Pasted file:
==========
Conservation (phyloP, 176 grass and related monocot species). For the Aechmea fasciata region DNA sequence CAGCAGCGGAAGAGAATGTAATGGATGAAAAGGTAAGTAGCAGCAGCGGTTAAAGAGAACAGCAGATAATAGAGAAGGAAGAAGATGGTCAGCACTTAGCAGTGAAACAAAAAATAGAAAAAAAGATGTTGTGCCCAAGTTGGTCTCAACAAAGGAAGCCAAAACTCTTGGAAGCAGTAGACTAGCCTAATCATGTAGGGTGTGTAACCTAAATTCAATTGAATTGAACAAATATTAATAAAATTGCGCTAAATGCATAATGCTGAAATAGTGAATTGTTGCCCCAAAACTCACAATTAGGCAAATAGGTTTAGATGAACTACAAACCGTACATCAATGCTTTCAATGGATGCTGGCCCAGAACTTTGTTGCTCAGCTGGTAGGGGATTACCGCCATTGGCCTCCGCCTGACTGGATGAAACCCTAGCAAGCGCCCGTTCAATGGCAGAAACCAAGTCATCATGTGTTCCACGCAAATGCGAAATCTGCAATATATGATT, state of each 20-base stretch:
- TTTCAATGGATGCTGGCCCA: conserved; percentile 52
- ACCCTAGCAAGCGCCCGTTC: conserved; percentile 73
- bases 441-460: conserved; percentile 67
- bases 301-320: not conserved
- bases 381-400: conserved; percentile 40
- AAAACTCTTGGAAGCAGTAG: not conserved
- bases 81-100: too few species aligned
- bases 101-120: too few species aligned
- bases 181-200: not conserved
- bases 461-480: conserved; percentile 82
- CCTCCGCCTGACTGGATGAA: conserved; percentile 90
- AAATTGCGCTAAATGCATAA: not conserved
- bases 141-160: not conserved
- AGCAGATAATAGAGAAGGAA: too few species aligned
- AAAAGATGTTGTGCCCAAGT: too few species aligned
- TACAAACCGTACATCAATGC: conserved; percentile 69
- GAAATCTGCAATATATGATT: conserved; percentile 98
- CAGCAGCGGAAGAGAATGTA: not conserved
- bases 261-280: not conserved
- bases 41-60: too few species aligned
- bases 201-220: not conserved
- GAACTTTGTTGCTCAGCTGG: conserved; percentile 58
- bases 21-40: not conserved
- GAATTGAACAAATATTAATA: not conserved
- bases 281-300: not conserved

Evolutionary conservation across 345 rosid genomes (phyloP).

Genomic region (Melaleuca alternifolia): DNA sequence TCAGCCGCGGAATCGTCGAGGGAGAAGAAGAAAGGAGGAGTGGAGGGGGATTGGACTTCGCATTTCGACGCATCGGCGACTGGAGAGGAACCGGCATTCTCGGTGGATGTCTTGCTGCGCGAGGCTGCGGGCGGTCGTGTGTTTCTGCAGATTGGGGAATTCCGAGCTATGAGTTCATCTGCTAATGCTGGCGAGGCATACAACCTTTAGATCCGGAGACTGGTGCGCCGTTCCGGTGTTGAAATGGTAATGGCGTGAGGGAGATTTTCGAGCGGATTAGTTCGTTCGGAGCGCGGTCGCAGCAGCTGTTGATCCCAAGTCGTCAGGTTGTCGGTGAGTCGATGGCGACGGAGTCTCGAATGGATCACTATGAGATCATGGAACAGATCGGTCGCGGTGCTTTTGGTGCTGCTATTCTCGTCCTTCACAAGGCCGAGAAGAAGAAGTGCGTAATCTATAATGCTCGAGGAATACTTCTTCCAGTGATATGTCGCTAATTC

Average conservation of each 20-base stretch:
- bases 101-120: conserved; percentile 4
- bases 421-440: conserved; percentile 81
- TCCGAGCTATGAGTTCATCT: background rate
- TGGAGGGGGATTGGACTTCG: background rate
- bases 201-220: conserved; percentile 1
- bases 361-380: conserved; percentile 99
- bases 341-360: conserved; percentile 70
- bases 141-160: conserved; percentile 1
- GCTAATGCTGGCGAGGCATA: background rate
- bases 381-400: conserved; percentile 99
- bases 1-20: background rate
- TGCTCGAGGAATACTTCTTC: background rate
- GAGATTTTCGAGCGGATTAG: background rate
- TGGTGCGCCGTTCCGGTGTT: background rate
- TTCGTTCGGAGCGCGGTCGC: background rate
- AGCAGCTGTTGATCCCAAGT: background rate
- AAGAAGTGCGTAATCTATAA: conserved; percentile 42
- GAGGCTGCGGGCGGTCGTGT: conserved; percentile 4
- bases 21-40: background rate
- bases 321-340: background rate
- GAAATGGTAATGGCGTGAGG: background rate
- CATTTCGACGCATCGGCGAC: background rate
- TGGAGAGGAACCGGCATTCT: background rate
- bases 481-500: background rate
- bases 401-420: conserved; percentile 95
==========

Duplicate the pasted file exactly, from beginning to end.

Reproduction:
Conservation (phyloP, 176 grass and related monocot species). For the Aechmea fasciata region DNA sequence CAGCAGCGGAAGAGAATGTAATGGATGAAAAGGTAAGTAGCAGCAGCGGTTAAAGAGAACAGCAGATAATAGAGAAGGAAGAAGATGGTCAGCACTTAGCAGTGAAACAAAAAATAGAAAAAAAGATGTTGTGCCCAAGTTGGTCTCAACAAAGGAAGCCAAAACTCTTGGAAGCAGTAGACTAGCCTAATCATGTAGGGTGTGTAACCTAAATTCAATTGAATTGAACAAATATTAATAAAATTGCGCTAAATGCATAATGCTGAAATAGTGAATTGTTGCCCCAAAACTCACAATTAGGCAAATAGGTTTAGATGAACTACAAACCGTACATCAATGCTTTCAATGGATGCTGGCCCAGAACTTTGTTGCTCAGCTGGTAGGGGATTACCGCCATTGGCCTCCGCCTGACTGGATGAAACCCTAGCAAGCGCCCGTTCAATGGCAGAAACCAAGTCATCATGTGTTCCACGCAAATGCGAAATCTGCAATATATGATT, state of each 20-base stretch:
- TTTCAATGGATGCTGGCCCA: conserved; percentile 52
- ACCCTAGCAAGCGCCCGTTC: conserved; percentile 73
- bases 441-460: conserved; percentile 67
- bases 301-320: not conserved
- bases 381-400: conserved; percentile 40
- AAAACTCTTGGAAGCAGTAG: not conserved
- bases 81-100: too few species aligned
- bases 101-120: too few species aligned
- bases 181-200: not conserved
- bases 461-480: conserved; percentile 82
- CCTCCGCCTGACTGGATGAA: conserved; percentile 90
- AAATTGCGCTAAATGCATAA: not conserved
- bases 141-160: not conserved
- AGCAGATAATAGAGAAGGAA: too few species aligned
- AAAAGATGTTGTGCCCAAGT: too few species aligned
- TACAAACCGTACATCAATGC: conserved; percentile 69
- GAAATCTGCAATATATGATT: conserved; percentile 98
- CAGCAGCGGAAGAGAATGTA: not conserved
- bases 261-280: not conserved
- bases 41-60: too few species aligned
- bases 201-220: not conserved
- GAACTTTGTTGCTCAGCTGG: conserved; percentile 58
- bases 21-40: not conserved
- GAATTGAACAAATATTAATA: not conserved
- bases 281-300: not conserved

Evolutionary conservation across 345 rosid genomes (phyloP).

Genomic region (Melaleuca alternifolia): DNA sequence TCAGCCGCGGAATCGTCGAGGGAGAAGAAGAAAGGAGGAGTGGAGGGGGATTGGACTTCGCATTTCGACGCATCGGCGACTGGAGAGGAACCGGCATTCTCGGTGGATGTCTTGCTGCGCGAGGCTGCGGGCGGTCGTGTGTTTCTGCAGATTGGGGAATTCCGAGCTATGAGTTCATCTGCTAATGCTGGCGAGGCATACAACCTTTAGATCCGGAGACTGGTGCGCCGTTCCGGTGTTGAAATGGTAATGGCGTGAGGGAGATTTTCGAGCGGATTAGTTCGTTCGGAGCGCGGTCGCAGCAGCTGTTGATCCCAAGTCGTCAGGTTGTCGGTGAGTCGATGGCGACGGAGTCTCGAATGGATCACTATGAGATCATGGAACAGATCGGTCGCGGTGCTTTTGGTGCTGCTATTCTCGTCCTTCACAAGGCCGAGAAGAAGAAGTGCGTAATCTATAATGCTCGAGGAATACTTCTTCCAGTGATATGTCGCTAATTC

Average conservation of each 20-base stretch:
- bases 101-120: conserved; percentile 4
- bases 421-440: conserved; percentile 81
- TCCGAGCTATGAGTTCATCT: background rate
- TGGAGGGGGATTGGACTTCG: background rate
- bases 201-220: conserved; percentile 1
- bases 361-380: conserved; percentile 99
- bases 341-360: conserved; percentile 70
- bases 141-160: conserved; percentile 1
- GCTAATGCTGGCGAGGCATA: background rate
- bases 381-400: conserved; percentile 99
- bases 1-20: background rate
- TGCTCGAGGAATACTTCTTC: background rate
- GAGATTTTCGAGCGGATTAG: background rate
- TGGTGCGCCGTTCCGGTGTT: background rate
- TTCGTTCGGAGCGCGGTCGC: background rate
- AGCAGCTGTTGATCCCAAGT: background rate
- AAGAAGTGCGTAATCTATAA: conserved; percentile 42
- GAGGCTGCGGGCGGTCGTGT: conserved; percentile 4
- bases 21-40: background rate
- bases 321-340: background rate
- GAAATGGTAATGGCGTGAGG: background rate
- CATTTCGACGCATCGGCGAC: background rate
- TGGAGAGGAACCGGCATTCT: background rate
- bases 481-500: background rate
- bases 401-420: conserved; percentile 95